Bump application, which lets smartphone users easily share data by gently knocking knuckles while holding devices, was bought by Google just four months ago
Google is to shut down smartphone file-sharing app Bump at the end of the month just four months after buying it.
The US search giant bought the Bump Technologies start-up behind the app for a deal reportedly worth between $US30m and $US60m.
Google will also close location app Flock.
“We are now deeply focused on our new projects within Google, and we’ve decided to discontinue Bump and Flock,” Bump co-founder and chief executive David Lieb wrote in a blog post.
On January 31, Bump and Flock will be removed from both the App Store and Google Play, after which neither app will work and all user data will be deleted.
Over the coming weeks, users can export their data by opening either app and following instructions. They will then receive an email with a link containing their photos, videos, contacts and other data.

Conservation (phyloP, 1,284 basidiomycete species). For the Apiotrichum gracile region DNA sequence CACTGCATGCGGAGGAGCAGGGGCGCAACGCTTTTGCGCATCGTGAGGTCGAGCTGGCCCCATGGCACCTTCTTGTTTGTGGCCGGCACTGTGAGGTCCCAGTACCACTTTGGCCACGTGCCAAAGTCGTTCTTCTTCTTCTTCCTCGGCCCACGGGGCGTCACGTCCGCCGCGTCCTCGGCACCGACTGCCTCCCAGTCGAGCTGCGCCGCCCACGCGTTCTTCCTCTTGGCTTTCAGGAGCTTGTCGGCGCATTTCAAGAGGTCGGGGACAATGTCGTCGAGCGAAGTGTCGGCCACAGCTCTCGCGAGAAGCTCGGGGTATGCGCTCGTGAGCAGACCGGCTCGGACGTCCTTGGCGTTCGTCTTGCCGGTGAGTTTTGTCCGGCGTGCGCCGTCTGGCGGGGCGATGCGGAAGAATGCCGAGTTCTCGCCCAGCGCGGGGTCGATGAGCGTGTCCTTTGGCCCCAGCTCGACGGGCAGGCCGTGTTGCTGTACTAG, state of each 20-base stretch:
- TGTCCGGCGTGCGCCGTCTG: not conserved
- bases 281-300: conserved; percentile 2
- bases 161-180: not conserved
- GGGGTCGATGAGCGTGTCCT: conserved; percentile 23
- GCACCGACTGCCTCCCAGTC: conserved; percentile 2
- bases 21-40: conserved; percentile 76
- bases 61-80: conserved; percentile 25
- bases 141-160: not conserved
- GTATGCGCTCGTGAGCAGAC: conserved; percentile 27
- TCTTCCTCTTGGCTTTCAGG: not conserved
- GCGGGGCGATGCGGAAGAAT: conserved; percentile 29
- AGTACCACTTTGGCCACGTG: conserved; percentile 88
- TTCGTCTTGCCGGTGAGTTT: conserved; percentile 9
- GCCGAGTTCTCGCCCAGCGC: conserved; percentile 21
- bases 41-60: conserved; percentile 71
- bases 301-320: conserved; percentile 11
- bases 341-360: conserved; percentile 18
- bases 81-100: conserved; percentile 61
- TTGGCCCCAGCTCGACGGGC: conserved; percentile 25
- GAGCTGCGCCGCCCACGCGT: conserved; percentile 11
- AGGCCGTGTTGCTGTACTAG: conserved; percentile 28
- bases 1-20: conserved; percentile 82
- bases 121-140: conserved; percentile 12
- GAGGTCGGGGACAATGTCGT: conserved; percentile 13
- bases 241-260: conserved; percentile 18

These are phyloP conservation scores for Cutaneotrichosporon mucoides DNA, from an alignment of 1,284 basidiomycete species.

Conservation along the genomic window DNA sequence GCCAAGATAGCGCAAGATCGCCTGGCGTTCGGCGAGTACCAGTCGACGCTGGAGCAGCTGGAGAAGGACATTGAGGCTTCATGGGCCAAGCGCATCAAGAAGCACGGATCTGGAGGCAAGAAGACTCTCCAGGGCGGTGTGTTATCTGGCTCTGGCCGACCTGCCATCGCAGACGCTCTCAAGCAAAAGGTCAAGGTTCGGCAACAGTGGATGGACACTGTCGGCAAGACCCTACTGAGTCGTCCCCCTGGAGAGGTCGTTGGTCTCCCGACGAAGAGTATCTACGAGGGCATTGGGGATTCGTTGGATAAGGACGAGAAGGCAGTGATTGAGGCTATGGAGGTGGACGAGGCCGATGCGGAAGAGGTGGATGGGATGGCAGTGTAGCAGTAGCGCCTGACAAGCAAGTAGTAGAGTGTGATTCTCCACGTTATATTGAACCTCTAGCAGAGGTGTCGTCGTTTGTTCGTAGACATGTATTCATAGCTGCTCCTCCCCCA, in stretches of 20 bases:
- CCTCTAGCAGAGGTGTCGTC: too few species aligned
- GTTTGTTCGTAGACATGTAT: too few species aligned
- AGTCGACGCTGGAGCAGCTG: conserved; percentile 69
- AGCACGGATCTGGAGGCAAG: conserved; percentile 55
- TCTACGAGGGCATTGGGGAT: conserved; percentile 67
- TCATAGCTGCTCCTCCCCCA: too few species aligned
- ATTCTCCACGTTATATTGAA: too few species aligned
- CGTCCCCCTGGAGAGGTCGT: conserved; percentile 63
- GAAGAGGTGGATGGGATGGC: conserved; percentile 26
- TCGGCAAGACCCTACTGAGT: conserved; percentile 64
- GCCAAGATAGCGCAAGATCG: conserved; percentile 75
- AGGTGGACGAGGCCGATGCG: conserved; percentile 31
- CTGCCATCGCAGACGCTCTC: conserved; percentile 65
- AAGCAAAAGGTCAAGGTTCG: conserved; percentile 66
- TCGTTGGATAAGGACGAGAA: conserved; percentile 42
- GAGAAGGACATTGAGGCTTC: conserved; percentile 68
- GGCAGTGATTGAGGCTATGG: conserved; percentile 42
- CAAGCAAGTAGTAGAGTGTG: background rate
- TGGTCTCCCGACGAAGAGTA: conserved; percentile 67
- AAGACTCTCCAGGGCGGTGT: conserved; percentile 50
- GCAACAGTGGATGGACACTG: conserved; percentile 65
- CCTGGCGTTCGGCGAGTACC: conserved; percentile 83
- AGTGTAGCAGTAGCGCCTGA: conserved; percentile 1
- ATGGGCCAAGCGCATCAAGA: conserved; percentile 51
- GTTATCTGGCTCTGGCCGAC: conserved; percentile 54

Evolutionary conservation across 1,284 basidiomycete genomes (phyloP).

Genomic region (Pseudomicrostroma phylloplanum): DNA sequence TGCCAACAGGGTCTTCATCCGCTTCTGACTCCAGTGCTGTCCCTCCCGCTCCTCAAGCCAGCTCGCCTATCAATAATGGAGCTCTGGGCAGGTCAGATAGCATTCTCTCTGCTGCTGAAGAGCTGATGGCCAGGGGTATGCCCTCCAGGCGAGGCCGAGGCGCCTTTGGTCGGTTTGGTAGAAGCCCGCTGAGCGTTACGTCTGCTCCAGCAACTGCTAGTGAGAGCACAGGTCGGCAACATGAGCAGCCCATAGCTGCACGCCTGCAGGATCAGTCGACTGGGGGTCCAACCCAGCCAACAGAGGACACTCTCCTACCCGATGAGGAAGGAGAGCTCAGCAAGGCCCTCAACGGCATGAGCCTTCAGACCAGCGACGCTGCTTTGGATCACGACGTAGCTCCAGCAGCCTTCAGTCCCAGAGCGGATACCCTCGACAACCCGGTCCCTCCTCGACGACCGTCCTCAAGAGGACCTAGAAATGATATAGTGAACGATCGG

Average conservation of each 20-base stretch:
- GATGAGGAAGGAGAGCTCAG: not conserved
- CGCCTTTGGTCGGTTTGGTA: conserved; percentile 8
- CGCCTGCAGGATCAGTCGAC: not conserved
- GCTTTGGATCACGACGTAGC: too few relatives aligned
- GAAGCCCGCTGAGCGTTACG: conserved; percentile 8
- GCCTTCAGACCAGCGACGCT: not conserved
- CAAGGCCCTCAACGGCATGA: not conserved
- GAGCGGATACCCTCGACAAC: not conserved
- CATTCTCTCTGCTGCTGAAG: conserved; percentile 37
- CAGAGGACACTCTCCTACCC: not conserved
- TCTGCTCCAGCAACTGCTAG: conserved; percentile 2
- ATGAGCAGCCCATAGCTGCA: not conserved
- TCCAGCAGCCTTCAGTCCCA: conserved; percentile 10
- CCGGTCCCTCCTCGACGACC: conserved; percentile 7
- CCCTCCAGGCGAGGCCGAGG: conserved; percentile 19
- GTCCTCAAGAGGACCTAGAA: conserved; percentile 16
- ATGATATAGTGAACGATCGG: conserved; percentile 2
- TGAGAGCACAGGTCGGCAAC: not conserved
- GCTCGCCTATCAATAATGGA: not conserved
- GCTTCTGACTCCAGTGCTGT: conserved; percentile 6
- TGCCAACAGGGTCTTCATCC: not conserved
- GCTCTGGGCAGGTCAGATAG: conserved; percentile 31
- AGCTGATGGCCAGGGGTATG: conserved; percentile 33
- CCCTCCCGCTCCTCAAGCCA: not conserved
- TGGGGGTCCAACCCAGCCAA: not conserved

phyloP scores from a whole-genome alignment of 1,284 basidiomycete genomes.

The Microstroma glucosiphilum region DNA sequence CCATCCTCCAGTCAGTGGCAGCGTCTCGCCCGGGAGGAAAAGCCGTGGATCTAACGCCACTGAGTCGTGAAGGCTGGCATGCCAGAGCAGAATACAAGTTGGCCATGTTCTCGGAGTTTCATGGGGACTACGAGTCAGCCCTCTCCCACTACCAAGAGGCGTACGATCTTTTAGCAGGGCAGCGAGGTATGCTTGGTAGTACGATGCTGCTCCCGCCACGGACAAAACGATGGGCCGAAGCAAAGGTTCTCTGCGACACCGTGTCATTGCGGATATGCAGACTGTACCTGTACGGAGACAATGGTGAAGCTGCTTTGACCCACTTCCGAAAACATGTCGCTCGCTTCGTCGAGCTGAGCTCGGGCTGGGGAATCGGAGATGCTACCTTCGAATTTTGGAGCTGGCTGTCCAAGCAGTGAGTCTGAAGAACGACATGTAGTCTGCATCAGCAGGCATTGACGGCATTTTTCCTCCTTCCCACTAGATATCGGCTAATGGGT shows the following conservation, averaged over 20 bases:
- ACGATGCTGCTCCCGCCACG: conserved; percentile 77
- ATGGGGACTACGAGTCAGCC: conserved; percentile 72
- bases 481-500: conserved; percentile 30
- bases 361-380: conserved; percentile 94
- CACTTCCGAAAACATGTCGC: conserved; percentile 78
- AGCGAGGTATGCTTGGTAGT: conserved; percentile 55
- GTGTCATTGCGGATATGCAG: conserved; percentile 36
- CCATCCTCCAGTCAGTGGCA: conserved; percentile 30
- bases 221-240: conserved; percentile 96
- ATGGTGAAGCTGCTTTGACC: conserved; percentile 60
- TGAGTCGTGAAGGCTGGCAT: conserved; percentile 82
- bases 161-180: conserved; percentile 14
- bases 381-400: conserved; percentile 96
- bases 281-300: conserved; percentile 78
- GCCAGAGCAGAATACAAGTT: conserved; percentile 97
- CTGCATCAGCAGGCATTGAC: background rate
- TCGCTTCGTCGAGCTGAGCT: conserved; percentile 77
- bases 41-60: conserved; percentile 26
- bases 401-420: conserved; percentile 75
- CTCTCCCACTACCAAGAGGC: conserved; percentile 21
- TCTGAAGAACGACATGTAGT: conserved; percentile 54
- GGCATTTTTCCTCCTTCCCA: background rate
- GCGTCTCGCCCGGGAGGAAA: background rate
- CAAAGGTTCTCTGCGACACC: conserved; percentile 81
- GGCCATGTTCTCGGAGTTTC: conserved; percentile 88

Mr Lieb thanked users for their feedback, enthusiasm and support over the years, saying it “brought much meaning to our work”.
“In many ways, Bump was a revolutionary product that inspired many subsequent advances and helped push the world forward,” Mr Lieb wrote. “We hope our new creations at Google will do the same.”
The Bump application lets smartphone users easily share data by gently knocking knuckles while holding devices.
Flock software taps into smartphone location-sensing technology to note when friends are in proximity of one another and lets them contribute to sets of photos reflecting shared experiences such as a concerts or sporting events.